Onnik Krikorian is a British journalist and photojournalist who has been resident in the Republic of Armenia since 1998. He also works extensively in Georgia and until moving to Armenia worked on the Kurds in Turkey since 1997 and the conflict in Nagorno Karabakh since 1994.
He has worked contracts at The Bristol Evening Post, The Independent, and The Economist in the U.K., and his articles and photographs have been published by The Los Angeles Times, New Internationalist, The Scotsman, Transitions Online, Middle East Insight, Oneworld.net, EurasiaNet, The Institute for War & Peace Reporting, New York University Press, UNICEF, and Amnesty International, among others.
Krikorian also regularly fixes for Al Jazeera English, the BBC and The Wall Street Journal. He maintains a blog from Armenia and the South Caucasus at http://blog.oneworld.am and also posts for the London-based Frontline Club at http://frontlineclub.com/blogs/onnikkrikorian.
Last year he started a personal project using new and social media in order to assist in Armenia-Azerbaijan conflict resolution at http://www.oneworld.am/diversity/. He also regularly presents on this topic at conferences worldwide. His personal web site is at http://www.oneworld.am.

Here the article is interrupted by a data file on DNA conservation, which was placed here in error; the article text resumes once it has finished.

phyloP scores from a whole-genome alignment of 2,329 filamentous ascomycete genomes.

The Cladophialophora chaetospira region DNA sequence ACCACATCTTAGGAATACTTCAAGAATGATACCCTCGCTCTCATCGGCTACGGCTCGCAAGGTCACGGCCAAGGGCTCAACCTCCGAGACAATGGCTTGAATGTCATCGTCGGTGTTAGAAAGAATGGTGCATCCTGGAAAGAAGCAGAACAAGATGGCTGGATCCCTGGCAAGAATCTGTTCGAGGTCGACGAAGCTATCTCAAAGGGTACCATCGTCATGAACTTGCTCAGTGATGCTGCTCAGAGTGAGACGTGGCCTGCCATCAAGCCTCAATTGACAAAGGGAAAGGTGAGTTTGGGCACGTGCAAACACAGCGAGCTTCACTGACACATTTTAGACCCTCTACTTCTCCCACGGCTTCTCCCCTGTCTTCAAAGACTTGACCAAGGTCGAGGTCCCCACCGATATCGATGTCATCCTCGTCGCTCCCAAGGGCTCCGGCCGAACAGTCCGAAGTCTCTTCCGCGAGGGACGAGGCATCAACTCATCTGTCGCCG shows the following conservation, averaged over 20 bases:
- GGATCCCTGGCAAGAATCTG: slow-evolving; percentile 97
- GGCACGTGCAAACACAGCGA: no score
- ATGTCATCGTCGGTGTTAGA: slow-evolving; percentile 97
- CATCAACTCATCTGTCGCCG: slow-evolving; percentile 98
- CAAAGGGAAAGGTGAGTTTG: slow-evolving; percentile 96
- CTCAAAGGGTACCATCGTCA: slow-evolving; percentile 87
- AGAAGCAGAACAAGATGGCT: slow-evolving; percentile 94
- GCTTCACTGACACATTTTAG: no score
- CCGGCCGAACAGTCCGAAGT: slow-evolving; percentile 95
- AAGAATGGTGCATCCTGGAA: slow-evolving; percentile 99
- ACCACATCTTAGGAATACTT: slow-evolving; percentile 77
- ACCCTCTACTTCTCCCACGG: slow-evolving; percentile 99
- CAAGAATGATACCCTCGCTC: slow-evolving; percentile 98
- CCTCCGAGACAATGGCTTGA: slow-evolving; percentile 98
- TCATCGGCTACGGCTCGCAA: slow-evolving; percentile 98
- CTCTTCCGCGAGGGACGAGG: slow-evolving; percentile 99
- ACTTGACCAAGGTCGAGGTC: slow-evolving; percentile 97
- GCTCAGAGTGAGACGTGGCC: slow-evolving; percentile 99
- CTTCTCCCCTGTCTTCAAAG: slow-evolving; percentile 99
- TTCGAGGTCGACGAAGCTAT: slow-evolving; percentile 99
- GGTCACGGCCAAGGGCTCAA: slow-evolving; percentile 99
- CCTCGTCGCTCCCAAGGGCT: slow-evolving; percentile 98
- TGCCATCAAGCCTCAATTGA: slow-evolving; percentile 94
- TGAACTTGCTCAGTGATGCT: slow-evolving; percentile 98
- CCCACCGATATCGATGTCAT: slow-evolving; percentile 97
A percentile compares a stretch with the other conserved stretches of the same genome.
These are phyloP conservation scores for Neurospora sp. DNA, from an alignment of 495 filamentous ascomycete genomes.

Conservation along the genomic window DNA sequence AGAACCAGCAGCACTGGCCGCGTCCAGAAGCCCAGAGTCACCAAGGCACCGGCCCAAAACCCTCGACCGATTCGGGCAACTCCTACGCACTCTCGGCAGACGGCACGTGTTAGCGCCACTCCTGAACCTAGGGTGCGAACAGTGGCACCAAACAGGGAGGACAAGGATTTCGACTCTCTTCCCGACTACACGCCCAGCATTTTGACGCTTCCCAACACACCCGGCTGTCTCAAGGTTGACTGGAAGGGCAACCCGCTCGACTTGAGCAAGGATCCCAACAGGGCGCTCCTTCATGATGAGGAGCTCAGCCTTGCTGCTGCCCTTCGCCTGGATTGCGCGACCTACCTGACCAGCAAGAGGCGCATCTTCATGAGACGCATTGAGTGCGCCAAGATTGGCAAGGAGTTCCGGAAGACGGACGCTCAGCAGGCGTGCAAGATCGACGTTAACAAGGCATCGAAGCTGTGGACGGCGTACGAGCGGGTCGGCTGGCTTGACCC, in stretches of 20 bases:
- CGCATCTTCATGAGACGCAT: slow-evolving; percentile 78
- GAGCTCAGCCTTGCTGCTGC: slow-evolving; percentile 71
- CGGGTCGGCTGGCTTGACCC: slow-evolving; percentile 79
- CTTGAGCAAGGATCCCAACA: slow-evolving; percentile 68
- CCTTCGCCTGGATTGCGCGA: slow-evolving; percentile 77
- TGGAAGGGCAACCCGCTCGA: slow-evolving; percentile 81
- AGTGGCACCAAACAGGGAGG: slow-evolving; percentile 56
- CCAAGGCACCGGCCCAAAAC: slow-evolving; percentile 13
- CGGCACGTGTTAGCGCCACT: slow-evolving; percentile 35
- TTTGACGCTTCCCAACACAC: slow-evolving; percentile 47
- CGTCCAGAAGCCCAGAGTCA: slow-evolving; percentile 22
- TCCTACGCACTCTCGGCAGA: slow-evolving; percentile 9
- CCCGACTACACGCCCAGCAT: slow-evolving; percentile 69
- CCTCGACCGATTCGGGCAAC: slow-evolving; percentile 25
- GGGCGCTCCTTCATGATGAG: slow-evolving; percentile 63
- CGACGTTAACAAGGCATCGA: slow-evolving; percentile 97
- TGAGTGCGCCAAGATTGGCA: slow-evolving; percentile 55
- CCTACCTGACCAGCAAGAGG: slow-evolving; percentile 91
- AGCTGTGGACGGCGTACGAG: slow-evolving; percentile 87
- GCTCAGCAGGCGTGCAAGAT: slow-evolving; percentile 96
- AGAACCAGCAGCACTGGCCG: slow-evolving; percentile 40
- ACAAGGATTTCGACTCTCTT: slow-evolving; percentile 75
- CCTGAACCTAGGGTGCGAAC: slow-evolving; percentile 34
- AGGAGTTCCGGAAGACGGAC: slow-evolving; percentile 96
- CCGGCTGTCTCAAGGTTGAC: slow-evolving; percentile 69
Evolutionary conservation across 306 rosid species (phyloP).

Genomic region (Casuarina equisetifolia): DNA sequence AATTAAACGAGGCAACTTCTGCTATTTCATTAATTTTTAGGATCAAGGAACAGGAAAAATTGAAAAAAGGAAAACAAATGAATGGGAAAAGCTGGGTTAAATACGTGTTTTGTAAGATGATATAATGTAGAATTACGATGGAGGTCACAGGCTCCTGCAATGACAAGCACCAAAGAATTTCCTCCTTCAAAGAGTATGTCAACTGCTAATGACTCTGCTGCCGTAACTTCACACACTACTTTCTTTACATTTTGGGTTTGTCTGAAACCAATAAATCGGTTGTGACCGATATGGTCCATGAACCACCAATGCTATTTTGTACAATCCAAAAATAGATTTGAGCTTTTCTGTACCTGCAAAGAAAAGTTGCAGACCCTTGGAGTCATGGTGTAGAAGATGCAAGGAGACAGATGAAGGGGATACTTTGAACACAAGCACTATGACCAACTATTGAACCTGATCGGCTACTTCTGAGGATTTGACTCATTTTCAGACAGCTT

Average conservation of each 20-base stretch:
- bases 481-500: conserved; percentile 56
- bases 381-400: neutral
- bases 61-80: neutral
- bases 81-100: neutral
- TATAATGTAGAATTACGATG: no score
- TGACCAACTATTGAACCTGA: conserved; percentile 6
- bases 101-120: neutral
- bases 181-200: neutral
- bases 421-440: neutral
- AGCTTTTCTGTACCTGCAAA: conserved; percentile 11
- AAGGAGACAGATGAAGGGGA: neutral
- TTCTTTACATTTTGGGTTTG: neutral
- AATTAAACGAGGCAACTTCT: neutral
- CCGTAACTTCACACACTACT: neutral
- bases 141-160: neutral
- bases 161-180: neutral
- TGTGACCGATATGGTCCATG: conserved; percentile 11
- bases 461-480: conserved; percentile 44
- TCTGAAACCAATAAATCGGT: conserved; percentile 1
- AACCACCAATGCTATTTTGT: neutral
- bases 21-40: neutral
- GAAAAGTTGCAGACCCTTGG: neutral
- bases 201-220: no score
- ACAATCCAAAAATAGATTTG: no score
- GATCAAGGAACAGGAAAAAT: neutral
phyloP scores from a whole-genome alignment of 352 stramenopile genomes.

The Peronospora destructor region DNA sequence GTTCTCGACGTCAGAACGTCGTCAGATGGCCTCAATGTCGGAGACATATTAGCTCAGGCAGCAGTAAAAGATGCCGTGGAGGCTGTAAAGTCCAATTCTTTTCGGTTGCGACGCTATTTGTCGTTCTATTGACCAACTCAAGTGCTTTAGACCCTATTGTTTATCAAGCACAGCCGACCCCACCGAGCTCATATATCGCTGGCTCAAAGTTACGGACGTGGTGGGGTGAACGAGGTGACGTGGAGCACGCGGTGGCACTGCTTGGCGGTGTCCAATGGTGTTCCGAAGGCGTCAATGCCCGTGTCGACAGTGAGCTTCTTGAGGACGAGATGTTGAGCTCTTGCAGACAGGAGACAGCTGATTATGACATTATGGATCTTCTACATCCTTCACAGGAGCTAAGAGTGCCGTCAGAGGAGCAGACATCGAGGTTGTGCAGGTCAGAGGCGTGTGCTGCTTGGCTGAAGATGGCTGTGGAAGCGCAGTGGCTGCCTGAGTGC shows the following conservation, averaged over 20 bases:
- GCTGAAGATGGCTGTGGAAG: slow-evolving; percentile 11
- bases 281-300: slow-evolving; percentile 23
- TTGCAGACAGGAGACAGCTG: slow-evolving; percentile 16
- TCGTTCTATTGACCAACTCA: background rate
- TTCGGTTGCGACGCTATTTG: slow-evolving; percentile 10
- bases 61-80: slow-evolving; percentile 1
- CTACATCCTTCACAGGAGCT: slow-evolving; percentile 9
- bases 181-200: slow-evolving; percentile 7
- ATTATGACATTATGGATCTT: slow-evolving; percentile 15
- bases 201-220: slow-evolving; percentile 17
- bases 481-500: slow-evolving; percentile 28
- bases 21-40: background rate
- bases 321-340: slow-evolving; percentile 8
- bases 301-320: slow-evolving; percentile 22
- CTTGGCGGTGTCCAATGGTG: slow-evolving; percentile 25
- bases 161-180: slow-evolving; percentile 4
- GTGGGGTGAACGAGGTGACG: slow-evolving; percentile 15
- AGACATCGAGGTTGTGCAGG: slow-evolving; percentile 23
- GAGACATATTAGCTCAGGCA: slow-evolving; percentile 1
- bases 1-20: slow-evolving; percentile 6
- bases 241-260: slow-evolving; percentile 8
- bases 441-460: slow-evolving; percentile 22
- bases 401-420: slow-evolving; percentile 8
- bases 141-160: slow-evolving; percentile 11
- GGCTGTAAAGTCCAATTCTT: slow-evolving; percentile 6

Latest posts by Onnik Krikorian from November, 2011
Around 75 percent of all refugees are believed to reside in countries neighboring their own, and this is particularly true in Kenya, where approximately 450,000 people inhabit the world's largest refugee camp.
Tamada Tales comments on a video posted on an online site of parliamentarians voting for absentee colleagues. The blog notes that while the practice is common elsewhere, it is taken to new levels in Georgia with one parliamentary faction leader even having his vote made by an underling sitting next...
Having completed his Peace Corps Volunteer service in Lankaran, Aaron in Azerbaijan reflects on his stay in the country and says a fond farewell to his readers.
In an attempt to initiate a mature discussion on resolution of the conflict between Armenia and Azerbaijan over the disputed territory of Nagorno Karabakh, The South Caucasus Diary asks a Facebook Question to solicit responses on possible solutions and explains why. In a separate post, Global Voices’ Caucasus Editor comments...
Back in Armenia from his motorcycle ride through Turkey, Areg Harutyunyan reflects on the journey and shares his impressions of the country. Despite its political and historical problems with Armenia, the motorcyclist and blogger says Turkey is fascinating, hospitable, complex, and diverse.